It’s Time to Listen to Kunal Kamra and Learn to Take a Joke

Social Commentary

It’s Time to Listen to Kunal Kamra and Learn to Take a Joke

Illustration: Robin Chakraborty

Comedy is serious business in India. Now you don’t only need a sense of humour to become a comic, you also need a lot of courage.  Standing on stage and cracking jokes into a microphone needn’t be a daring job, but we live in a country which can’t take a joke – where comics are arrested for things they have not done and memes on Twitter invite contempt of court charges from the Supreme Court. We live in a country, where Kunal Kamra is not just a famous comedian, he is also a “regular offender”.

However, the brave among us resist, and that is precisely what Kunal Kamra has done. In a stinging reply to the Supreme Court’s contempt notice, the comedian has refused to apologise for his tweet. He mentions that it is an over-estimation of his abilities, that his tweets can “shake the foundation” of the court. “The public’s faith in the judiciary is founded on the institutions own actions, and not on any criticism or commentary about it,” he said in his affidavit. Kamra also pointed out that he doesn’t believe that judges would be unable to discharge their duties just because they were a subject of satire or comedy.

The comedian hit the nail on the head when he stated that there is a “growing culture of intolerance in the country, where taking offence is seen as a fundamental right which has been elevated to the status of a much loved national sport,”. Recent events do support his assertion, from the arrest of Munawar Faruqui over a joke he was “going to” crack, to cases against makers of Tandav for hurting religious sentiments. Being offended has truly turned into a sport, and everyone is winning gold.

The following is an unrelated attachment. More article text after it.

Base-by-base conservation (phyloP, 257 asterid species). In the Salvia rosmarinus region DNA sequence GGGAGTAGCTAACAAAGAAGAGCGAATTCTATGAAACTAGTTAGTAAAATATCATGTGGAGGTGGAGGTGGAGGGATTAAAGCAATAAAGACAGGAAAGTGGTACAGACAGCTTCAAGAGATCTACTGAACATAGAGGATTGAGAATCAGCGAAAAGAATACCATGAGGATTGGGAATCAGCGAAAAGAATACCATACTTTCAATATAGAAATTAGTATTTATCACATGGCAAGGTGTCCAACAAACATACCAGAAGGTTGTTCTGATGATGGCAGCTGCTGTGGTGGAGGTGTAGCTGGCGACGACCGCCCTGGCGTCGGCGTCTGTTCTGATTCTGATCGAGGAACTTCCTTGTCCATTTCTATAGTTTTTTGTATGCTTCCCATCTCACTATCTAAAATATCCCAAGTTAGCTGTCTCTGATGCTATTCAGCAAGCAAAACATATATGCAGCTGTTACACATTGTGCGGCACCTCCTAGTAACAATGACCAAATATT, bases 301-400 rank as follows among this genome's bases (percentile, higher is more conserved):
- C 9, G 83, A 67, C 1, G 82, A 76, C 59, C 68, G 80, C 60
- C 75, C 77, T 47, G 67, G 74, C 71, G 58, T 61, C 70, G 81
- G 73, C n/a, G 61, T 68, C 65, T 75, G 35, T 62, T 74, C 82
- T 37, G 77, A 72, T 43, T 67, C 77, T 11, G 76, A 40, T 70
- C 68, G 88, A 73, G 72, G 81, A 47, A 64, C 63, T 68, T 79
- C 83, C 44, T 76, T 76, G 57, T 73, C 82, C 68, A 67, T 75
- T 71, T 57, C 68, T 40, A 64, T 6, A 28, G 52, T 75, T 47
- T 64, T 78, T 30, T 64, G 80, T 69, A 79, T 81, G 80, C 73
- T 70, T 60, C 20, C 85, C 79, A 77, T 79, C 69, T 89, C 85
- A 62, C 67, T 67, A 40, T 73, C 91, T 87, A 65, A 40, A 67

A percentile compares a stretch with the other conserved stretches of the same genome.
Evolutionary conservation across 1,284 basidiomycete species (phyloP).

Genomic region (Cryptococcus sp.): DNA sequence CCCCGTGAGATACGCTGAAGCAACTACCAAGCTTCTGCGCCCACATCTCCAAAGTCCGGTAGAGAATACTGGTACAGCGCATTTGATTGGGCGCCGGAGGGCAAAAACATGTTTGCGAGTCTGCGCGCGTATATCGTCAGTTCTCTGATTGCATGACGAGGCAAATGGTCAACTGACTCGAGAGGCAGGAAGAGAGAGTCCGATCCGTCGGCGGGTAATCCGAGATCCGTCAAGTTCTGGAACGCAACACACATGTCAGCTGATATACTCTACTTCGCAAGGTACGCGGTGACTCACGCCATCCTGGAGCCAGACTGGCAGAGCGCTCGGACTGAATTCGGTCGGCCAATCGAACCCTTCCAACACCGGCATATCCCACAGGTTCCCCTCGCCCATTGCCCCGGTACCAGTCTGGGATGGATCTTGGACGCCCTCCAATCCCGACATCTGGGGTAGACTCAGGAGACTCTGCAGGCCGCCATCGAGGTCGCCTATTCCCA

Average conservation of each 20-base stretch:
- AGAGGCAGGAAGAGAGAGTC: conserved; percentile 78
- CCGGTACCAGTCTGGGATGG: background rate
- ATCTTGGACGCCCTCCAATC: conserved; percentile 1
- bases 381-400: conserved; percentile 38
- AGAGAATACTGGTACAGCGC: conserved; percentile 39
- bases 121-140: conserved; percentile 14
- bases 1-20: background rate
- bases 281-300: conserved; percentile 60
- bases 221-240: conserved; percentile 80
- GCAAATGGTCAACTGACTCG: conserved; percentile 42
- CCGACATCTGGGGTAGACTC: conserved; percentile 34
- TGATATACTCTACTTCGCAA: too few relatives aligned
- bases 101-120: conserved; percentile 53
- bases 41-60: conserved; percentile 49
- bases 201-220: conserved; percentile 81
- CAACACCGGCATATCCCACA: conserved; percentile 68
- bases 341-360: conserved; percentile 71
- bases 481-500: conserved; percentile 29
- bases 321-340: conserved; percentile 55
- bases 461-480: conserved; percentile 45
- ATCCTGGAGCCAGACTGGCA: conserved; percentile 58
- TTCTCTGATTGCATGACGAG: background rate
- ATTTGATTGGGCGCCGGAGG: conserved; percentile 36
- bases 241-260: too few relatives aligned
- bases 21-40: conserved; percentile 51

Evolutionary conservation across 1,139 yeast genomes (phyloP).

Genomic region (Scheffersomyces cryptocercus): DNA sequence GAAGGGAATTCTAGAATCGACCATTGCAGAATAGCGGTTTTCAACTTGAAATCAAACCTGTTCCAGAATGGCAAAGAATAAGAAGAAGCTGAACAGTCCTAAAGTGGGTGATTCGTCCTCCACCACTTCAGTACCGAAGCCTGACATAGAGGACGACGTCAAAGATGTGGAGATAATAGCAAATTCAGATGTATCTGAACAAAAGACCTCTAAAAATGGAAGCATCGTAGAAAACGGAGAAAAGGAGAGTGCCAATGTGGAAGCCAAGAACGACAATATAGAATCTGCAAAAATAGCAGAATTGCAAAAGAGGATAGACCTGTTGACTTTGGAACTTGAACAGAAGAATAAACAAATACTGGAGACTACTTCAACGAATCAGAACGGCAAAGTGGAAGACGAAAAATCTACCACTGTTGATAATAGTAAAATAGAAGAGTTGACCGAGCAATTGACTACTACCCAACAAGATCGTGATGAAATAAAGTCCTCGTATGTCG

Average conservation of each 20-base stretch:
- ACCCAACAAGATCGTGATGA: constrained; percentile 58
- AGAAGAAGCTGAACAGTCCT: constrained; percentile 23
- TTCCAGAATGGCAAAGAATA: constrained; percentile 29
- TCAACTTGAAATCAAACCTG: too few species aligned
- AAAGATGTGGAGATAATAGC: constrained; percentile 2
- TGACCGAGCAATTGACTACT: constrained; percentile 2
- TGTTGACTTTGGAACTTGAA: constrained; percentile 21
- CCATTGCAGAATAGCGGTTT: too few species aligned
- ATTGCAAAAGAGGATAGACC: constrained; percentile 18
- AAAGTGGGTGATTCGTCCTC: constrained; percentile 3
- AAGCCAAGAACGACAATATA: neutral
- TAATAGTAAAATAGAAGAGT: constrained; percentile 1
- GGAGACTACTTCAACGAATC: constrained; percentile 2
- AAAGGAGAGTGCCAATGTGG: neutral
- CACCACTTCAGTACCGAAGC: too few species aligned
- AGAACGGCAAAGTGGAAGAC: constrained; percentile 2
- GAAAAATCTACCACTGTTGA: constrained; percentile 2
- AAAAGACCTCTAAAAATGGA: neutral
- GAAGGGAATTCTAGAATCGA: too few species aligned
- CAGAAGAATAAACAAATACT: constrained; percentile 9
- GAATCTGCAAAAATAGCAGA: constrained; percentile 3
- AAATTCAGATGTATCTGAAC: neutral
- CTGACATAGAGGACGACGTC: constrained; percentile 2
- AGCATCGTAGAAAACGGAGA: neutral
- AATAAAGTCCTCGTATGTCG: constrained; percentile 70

“Most people do not react to jokes that don’t make them laugh; they ignore them like our political leaders ignore their critics.”

“I believe there need be no defence for jokes. Jokes are based on a comedian’s perception. These jokes are not reality, and they don’t claim to be. Most people do not react to jokes that don’t make them laugh; they ignore them like our political leaders ignore their critics. That is where the life of a joke must end. The truth about the attention economy is that the more attention one gives to criticism or ridicule, the more credible it appears to be,” he said in his response. That is as crisp, and straightforward a defence of humour that one can possibly make.

Kamra also provided a snarky suggestion for his punishment. “If this Court believes I have crossed a line and wants to shut down my internet indefinitely, then I too will write Happy Independence Day post cards every 15th August just like my Kashmiri friends,” he wrote in his response to the contempt notice. Kunal Kamra didn’t pull back any punches in his response and the ball is now with the Supreme Court.

The comedian has staunchly defended his right to free expression. It is now time for the Court to defend his civil liberties. The Court, through a mature judgement, can put a full stop to this offence-taking Olympics and set the record straight on where it stands on the issue. Maybe it can take a cue from Justice Chandrachud, who had once remarked, “Don’t like it? Don’t watch it.”

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